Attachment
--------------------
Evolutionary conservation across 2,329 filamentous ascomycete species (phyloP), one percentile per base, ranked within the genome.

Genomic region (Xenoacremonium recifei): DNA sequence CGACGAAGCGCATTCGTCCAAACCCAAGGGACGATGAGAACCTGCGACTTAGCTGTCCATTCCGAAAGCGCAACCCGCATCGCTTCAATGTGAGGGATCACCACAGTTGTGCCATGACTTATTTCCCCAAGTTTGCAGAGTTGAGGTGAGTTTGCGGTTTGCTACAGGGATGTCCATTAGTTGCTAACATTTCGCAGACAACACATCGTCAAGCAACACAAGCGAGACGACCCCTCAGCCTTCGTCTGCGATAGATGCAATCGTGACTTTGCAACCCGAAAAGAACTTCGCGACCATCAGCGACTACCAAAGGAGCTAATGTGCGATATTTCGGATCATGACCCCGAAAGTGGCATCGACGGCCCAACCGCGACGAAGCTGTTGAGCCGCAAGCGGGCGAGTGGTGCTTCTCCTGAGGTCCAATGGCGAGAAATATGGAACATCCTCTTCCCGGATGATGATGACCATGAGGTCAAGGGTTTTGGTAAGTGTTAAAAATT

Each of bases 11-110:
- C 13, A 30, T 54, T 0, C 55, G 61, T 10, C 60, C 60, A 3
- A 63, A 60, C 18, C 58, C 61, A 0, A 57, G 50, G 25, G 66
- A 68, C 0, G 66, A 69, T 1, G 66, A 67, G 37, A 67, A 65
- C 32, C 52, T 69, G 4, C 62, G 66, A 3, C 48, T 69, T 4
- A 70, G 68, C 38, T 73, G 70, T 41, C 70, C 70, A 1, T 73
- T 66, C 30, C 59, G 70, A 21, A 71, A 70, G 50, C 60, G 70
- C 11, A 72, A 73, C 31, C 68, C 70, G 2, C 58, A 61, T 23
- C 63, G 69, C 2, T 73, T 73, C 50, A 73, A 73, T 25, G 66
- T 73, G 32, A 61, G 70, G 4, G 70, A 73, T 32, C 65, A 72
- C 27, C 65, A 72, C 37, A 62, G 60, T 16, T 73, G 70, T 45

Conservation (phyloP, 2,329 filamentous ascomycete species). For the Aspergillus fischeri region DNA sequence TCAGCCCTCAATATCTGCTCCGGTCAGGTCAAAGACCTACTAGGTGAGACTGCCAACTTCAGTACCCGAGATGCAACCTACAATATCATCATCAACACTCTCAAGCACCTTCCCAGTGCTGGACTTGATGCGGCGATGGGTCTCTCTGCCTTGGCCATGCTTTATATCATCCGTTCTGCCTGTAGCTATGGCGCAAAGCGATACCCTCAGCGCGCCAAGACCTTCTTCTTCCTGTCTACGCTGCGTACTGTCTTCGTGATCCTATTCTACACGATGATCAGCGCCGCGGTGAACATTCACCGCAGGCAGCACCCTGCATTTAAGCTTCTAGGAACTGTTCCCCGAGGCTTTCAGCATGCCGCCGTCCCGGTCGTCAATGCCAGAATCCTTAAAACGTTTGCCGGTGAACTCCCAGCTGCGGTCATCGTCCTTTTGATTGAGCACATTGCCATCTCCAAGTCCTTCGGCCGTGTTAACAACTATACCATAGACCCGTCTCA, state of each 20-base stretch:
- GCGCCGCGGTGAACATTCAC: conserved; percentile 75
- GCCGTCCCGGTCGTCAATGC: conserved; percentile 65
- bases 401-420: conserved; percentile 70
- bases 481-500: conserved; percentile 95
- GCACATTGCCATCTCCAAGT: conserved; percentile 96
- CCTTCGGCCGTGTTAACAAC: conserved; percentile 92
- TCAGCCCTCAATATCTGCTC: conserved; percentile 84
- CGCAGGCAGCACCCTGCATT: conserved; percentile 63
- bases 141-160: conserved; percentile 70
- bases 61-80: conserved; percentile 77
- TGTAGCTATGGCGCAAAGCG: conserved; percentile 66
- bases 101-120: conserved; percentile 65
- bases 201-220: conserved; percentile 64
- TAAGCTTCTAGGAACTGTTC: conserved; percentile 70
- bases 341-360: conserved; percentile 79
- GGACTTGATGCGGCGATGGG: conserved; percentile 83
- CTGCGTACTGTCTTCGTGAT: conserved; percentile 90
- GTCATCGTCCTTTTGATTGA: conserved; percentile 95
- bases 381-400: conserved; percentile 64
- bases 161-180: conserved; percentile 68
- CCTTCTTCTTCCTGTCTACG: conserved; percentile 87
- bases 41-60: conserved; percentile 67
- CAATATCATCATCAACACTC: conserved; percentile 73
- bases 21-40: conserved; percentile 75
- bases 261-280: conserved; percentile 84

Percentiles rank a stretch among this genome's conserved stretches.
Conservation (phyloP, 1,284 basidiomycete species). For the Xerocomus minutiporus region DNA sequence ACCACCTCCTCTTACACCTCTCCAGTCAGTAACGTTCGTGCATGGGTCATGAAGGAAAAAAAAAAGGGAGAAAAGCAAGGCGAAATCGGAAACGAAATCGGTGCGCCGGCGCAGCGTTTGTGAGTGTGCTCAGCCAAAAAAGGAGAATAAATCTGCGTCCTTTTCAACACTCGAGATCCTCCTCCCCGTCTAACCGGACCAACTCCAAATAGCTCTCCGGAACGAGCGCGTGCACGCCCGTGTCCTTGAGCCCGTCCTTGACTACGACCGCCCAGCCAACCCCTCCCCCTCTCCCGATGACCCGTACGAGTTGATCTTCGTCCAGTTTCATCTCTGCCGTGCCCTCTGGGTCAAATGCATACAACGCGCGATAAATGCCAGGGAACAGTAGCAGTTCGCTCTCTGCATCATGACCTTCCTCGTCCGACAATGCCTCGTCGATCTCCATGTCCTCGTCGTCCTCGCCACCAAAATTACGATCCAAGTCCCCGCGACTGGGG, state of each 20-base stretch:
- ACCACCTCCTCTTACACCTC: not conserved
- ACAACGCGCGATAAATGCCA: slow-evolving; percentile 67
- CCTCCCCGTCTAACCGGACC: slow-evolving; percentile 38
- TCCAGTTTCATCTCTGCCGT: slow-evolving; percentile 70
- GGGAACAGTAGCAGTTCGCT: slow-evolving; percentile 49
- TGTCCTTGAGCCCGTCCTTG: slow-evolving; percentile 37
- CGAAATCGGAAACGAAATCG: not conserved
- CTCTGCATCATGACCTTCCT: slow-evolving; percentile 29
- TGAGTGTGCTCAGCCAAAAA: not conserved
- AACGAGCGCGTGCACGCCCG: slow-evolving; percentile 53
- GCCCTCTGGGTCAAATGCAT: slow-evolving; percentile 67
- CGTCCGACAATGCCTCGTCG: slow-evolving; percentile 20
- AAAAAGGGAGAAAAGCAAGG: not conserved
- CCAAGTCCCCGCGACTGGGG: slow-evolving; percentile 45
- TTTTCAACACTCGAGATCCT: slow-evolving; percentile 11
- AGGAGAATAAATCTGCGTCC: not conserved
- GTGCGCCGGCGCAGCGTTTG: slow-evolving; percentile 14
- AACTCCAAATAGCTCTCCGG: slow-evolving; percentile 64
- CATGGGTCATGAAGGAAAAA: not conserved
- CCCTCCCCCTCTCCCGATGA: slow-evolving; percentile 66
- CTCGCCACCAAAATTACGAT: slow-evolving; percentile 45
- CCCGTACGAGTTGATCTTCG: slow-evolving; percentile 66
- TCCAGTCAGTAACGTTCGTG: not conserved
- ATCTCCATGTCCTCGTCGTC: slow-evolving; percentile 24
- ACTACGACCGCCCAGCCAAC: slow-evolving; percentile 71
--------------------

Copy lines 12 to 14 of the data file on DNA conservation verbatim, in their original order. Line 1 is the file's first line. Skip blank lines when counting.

- T 73, G 32, A 61, G 70, G 4, G 70, A 73, T 32, C 65, A 72
- C 27, C 65, A 72, C 37, A 62, G 60, T 16, T 73, G 70, T 45

Conservation (phyloP, 2,329 filamentous ascomycete species). For the Aspergillus fischeri region DNA sequence TCAGCCCTCAATATCTGCTCCGGTCAGGTCAAAGACCTACTAGGTGAGACTGCCAACTTCAGTACCCGAGATGCAACCTACAATATCATCATCAACACTCTCAAGCACCTTCCCAGTGCTGGACTTGATGCGGCGATGGGTCTCTCTGCCTTGGCCATGCTTTATATCATCCGTTCTGCCTGTAGCTATGGCGCAAAGCGATACCCTCAGCGCGCCAAGACCTTCTTCTTCCTGTCTACGCTGCGTACTGTCTTCGTGATCCTATTCTACACGATGATCAGCGCCGCGGTGAACATTCACCGCAGGCAGCACCCTGCATTTAAGCTTCTAGGAACTGTTCCCCGAGGCTTTCAGCATGCCGCCGTCCCGGTCGTCAATGCCAGAATCCTTAAAACGTTTGCCGGTGAACTCCCAGCTGCGGTCATCGTCCTTTTGATTGAGCACATTGCCATCTCCAAGTCCTTCGGCCGTGTTAACAACTATACCATAGACCCGTCTCA, state of each 20-base stretch: